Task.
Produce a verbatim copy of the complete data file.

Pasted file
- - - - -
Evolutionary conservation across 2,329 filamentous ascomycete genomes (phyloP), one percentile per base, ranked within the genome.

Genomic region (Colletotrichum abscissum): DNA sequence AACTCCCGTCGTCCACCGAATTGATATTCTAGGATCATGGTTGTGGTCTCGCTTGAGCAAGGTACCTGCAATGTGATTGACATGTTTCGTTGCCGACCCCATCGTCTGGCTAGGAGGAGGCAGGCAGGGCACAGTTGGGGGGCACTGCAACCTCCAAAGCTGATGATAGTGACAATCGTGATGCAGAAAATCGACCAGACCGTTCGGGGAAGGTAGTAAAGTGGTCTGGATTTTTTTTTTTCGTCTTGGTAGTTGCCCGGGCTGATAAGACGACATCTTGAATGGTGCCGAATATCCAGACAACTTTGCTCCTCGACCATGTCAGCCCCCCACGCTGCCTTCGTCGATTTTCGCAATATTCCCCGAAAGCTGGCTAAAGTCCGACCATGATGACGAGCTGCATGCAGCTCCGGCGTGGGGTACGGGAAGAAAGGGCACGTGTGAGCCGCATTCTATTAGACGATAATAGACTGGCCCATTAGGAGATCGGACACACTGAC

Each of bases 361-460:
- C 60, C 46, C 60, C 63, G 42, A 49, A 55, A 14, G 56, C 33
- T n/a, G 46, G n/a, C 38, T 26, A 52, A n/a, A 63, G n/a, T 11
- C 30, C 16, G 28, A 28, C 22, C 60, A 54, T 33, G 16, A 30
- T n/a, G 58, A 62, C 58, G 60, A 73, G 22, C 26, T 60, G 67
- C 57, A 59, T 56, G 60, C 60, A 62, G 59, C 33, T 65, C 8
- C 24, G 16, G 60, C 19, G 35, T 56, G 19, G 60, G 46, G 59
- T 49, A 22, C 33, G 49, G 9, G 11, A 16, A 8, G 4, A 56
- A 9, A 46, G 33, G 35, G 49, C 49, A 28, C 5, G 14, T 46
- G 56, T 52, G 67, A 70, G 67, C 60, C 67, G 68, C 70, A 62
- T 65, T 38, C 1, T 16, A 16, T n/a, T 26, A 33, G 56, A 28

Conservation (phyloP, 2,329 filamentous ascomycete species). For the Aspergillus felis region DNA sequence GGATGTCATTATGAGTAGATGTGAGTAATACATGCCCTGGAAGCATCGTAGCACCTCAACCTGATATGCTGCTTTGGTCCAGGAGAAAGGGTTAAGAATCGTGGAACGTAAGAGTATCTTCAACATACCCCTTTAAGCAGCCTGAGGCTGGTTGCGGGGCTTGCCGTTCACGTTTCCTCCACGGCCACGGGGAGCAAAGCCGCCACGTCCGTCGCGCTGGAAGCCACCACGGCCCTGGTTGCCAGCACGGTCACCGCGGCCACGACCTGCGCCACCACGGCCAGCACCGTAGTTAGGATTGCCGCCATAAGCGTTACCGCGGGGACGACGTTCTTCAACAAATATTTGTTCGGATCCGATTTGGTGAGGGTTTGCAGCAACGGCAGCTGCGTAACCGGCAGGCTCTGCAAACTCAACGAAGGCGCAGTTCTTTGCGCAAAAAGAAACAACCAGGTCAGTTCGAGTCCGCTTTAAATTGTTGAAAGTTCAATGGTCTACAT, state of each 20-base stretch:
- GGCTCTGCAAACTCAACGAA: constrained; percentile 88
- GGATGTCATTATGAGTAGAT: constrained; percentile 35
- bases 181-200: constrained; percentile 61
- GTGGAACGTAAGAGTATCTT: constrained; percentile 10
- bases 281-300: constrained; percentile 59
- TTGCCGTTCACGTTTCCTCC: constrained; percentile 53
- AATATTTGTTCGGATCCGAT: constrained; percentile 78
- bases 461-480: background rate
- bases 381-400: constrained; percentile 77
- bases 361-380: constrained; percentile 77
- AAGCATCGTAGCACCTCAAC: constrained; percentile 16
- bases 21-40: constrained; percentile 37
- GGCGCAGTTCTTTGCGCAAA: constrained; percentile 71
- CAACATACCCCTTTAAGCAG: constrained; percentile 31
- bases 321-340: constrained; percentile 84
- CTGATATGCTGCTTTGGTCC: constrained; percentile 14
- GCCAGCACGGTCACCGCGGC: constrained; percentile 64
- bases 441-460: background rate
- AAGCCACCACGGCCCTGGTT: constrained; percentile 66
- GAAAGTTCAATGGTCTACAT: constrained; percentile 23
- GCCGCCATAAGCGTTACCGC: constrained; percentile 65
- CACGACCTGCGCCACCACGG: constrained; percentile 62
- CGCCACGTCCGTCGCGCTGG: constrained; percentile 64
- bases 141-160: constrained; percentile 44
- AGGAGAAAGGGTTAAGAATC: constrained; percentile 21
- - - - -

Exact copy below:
Evolutionary conservation across 2,329 filamentous ascomycete genomes (phyloP), one percentile per base, ranked within the genome.

Genomic region (Colletotrichum abscissum): DNA sequence AACTCCCGTCGTCCACCGAATTGATATTCTAGGATCATGGTTGTGGTCTCGCTTGAGCAAGGTACCTGCAATGTGATTGACATGTTTCGTTGCCGACCCCATCGTCTGGCTAGGAGGAGGCAGGCAGGGCACAGTTGGGGGGCACTGCAACCTCCAAAGCTGATGATAGTGACAATCGTGATGCAGAAAATCGACCAGACCGTTCGGGGAAGGTAGTAAAGTGGTCTGGATTTTTTTTTTTCGTCTTGGTAGTTGCCCGGGCTGATAAGACGACATCTTGAATGGTGCCGAATATCCAGACAACTTTGCTCCTCGACCATGTCAGCCCCCCACGCTGCCTTCGTCGATTTTCGCAATATTCCCCGAAAGCTGGCTAAAGTCCGACCATGATGACGAGCTGCATGCAGCTCCGGCGTGGGGTACGGGAAGAAAGGGCACGTGTGAGCCGCATTCTATTAGACGATAATAGACTGGCCCATTAGGAGATCGGACACACTGAC

Each of bases 361-460:
- C 60, C 46, C 60, C 63, G 42, A 49, A 55, A 14, G 56, C 33
- T n/a, G 46, G n/a, C 38, T 26, A 52, A n/a, A 63, G n/a, T 11
- C 30, C 16, G 28, A 28, C 22, C 60, A 54, T 33, G 16, A 30
- T n/a, G 58, A 62, C 58, G 60, A 73, G 22, C 26, T 60, G 67
- C 57, A 59, T 56, G 60, C 60, A 62, G 59, C 33, T 65, C 8
- C 24, G 16, G 60, C 19, G 35, T 56, G 19, G 60, G 46, G 59
- T 49, A 22, C 33, G 49, G 9, G 11, A 16, A 8, G 4, A 56
- A 9, A 46, G 33, G 35, G 49, C 49, A 28, C 5, G 14, T 46
- G 56, T 52, G 67, A 70, G 67, C 60, C 67, G 68, C 70, A 62
- T 65, T 38, C 1, T 16, A 16, T n/a, T 26, A 33, G 56, A 28

Conservation (phyloP, 2,329 filamentous ascomycete species). For the Aspergillus felis region DNA sequence GGATGTCATTATGAGTAGATGTGAGTAATACATGCCCTGGAAGCATCGTAGCACCTCAACCTGATATGCTGCTTTGGTCCAGGAGAAAGGGTTAAGAATCGTGGAACGTAAGAGTATCTTCAACATACCCCTTTAAGCAGCCTGAGGCTGGTTGCGGGGCTTGCCGTTCACGTTTCCTCCACGGCCACGGGGAGCAAAGCCGCCACGTCCGTCGCGCTGGAAGCCACCACGGCCCTGGTTGCCAGCACGGTCACCGCGGCCACGACCTGCGCCACCACGGCCAGCACCGTAGTTAGGATTGCCGCCATAAGCGTTACCGCGGGGACGACGTTCTTCAACAAATATTTGTTCGGATCCGATTTGGTGAGGGTTTGCAGCAACGGCAGCTGCGTAACCGGCAGGCTCTGCAAACTCAACGAAGGCGCAGTTCTTTGCGCAAAAAGAAACAACCAGGTCAGTTCGAGTCCGCTTTAAATTGTTGAAAGTTCAATGGTCTACAT, state of each 20-base stretch:
- GGCTCTGCAAACTCAACGAA: constrained; percentile 88
- GGATGTCATTATGAGTAGAT: constrained; percentile 35
- bases 181-200: constrained; percentile 61
- GTGGAACGTAAGAGTATCTT: constrained; percentile 10
- bases 281-300: constrained; percentile 59
- TTGCCGTTCACGTTTCCTCC: constrained; percentile 53
- AATATTTGTTCGGATCCGAT: constrained; percentile 78
- bases 461-480: background rate
- bases 381-400: constrained; percentile 77
- bases 361-380: constrained; percentile 77
- AAGCATCGTAGCACCTCAAC: constrained; percentile 16
- bases 21-40: constrained; percentile 37
- GGCGCAGTTCTTTGCGCAAA: constrained; percentile 71
- CAACATACCCCTTTAAGCAG: constrained; percentile 31
- bases 321-340: constrained; percentile 84
- CTGATATGCTGCTTTGGTCC: constrained; percentile 14
- GCCAGCACGGTCACCGCGGC: constrained; percentile 64
- bases 441-460: background rate
- AAGCCACCACGGCCCTGGTT: constrained; percentile 66
- GAAAGTTCAATGGTCTACAT: constrained; percentile 23
- GCCGCCATAAGCGTTACCGC: constrained; percentile 65
- CACGACCTGCGCCACCACGG: constrained; percentile 62
- CGCCACGTCCGTCGCGCTGG: constrained; percentile 64
- bases 141-160: constrained; percentile 44
- AGGAGAAAGGGTTAAGAATC: constrained; percentile 21